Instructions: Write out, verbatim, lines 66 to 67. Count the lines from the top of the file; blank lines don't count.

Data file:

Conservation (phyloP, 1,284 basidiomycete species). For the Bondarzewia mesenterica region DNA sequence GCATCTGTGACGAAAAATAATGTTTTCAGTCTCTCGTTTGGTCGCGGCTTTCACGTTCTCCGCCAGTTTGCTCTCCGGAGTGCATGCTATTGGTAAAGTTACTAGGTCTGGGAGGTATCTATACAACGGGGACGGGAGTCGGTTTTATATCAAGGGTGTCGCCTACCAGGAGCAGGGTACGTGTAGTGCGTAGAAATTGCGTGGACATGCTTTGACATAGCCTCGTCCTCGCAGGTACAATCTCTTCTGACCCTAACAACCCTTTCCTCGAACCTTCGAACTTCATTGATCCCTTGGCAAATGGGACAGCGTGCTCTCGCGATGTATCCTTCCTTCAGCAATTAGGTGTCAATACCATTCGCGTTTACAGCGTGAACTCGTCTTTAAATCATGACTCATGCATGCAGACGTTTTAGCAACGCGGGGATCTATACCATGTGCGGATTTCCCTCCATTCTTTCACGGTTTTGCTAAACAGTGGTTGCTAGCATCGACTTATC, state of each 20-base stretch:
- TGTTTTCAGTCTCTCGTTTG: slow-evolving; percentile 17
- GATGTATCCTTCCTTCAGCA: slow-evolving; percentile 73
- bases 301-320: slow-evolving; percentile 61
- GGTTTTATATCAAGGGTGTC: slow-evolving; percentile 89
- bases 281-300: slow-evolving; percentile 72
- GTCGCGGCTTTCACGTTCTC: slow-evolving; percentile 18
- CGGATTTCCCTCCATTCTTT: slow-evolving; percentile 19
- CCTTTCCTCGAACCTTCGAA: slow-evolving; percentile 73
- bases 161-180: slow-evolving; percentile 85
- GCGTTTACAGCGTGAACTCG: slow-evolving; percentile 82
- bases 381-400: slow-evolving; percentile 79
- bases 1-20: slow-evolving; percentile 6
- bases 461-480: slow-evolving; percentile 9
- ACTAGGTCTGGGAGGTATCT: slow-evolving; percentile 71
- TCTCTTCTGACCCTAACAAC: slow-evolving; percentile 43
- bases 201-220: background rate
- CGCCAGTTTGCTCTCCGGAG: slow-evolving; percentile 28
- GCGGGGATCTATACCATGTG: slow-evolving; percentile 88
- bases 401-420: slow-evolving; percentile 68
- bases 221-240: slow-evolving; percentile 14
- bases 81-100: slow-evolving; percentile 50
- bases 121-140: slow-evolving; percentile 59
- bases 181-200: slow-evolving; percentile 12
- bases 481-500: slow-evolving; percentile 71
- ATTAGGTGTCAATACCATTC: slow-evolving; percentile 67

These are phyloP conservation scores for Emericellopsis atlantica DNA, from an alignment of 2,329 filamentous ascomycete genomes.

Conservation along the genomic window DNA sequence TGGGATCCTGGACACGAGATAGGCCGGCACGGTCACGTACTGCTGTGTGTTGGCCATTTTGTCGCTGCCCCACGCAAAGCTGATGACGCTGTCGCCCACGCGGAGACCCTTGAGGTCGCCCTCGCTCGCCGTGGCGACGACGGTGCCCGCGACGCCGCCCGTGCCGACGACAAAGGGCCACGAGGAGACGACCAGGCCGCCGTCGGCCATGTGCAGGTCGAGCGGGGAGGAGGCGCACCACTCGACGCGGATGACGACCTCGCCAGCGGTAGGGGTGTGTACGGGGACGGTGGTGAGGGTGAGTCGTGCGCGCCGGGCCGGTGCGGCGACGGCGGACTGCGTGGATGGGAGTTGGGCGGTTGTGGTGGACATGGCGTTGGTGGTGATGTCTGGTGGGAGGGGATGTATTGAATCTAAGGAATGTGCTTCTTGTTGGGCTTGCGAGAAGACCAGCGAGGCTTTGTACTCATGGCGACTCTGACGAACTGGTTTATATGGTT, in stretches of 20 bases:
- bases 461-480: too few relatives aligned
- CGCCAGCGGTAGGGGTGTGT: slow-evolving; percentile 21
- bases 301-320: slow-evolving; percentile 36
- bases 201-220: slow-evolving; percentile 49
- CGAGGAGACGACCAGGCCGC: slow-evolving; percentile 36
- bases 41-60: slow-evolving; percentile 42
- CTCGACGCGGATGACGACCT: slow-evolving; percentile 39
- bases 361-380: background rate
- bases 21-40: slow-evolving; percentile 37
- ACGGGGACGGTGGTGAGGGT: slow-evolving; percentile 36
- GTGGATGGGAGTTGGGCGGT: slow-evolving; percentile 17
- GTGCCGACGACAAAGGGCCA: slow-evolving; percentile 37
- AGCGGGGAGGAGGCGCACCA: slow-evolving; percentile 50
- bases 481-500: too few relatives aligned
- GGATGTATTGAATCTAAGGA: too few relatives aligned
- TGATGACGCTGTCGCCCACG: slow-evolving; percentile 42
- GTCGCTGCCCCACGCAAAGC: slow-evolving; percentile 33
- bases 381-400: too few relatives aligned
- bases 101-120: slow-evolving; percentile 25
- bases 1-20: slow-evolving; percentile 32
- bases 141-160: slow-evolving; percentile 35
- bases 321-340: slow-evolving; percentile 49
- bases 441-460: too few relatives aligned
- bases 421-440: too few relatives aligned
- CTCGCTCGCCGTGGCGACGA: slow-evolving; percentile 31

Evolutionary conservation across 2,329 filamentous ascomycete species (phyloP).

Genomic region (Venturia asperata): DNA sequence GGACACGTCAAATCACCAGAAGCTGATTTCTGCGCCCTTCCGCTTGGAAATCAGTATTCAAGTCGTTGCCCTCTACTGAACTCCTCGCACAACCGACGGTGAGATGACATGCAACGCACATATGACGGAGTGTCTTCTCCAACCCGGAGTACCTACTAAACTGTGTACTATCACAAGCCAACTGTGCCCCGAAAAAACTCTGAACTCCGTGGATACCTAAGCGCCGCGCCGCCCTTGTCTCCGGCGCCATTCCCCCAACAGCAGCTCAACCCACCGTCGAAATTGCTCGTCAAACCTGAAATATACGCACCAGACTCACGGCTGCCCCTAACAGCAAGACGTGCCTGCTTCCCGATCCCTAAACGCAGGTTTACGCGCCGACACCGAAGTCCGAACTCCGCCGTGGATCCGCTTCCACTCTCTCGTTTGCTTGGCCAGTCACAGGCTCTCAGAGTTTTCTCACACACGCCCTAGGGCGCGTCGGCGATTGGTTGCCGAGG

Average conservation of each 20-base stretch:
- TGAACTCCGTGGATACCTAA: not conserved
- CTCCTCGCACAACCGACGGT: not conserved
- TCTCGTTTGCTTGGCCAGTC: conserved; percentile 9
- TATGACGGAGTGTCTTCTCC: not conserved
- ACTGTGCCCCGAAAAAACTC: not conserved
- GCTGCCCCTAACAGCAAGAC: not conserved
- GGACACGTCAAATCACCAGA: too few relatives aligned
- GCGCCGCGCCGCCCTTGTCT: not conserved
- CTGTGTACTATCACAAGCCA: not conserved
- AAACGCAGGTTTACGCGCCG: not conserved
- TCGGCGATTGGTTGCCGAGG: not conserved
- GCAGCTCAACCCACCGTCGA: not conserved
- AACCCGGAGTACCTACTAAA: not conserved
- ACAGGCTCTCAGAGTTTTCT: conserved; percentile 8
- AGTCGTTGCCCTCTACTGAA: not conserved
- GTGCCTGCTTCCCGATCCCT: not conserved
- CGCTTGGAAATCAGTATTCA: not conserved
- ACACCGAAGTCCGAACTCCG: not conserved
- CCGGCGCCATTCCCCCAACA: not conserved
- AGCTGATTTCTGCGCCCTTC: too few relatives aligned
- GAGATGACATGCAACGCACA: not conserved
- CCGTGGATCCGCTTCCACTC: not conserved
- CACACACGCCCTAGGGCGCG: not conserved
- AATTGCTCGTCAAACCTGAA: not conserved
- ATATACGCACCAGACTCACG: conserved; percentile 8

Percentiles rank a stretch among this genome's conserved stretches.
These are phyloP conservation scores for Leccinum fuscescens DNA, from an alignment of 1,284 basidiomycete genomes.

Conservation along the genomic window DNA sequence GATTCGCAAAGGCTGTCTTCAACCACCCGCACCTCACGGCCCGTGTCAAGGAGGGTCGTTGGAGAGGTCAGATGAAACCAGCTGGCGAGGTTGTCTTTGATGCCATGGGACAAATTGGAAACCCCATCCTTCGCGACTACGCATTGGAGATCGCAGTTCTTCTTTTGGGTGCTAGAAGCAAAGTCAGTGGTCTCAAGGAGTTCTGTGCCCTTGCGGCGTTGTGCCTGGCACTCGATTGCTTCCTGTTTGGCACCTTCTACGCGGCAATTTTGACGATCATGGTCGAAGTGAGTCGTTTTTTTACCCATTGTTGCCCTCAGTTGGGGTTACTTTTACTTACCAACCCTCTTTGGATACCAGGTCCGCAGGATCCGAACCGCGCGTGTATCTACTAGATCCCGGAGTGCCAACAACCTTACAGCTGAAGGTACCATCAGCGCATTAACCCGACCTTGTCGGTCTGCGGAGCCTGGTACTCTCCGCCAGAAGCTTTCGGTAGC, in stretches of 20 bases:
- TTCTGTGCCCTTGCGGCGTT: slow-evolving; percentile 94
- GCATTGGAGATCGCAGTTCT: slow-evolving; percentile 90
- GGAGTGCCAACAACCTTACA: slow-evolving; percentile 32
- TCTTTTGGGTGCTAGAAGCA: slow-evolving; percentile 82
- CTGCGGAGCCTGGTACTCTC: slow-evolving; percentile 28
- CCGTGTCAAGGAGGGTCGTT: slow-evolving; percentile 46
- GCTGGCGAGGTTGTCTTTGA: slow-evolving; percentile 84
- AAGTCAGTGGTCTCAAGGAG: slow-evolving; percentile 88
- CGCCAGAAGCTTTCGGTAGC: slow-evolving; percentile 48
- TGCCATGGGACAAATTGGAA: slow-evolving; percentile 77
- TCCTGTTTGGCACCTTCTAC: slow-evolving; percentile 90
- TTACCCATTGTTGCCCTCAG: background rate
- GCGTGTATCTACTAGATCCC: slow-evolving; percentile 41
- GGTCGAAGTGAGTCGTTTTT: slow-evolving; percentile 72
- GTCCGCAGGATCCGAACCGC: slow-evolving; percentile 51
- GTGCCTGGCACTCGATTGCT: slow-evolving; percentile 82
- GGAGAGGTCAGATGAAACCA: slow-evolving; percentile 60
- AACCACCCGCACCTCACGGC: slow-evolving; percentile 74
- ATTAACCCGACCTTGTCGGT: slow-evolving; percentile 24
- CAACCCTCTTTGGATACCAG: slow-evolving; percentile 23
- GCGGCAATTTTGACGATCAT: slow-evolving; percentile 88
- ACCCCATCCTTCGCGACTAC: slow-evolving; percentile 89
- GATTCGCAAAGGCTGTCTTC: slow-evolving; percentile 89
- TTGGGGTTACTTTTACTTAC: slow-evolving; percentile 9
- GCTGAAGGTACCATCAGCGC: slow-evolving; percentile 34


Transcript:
- AAACGCAGGTTTACGCGCCG: not conserved
- TCGGCGATTGGTTGCCGAGG: not conserved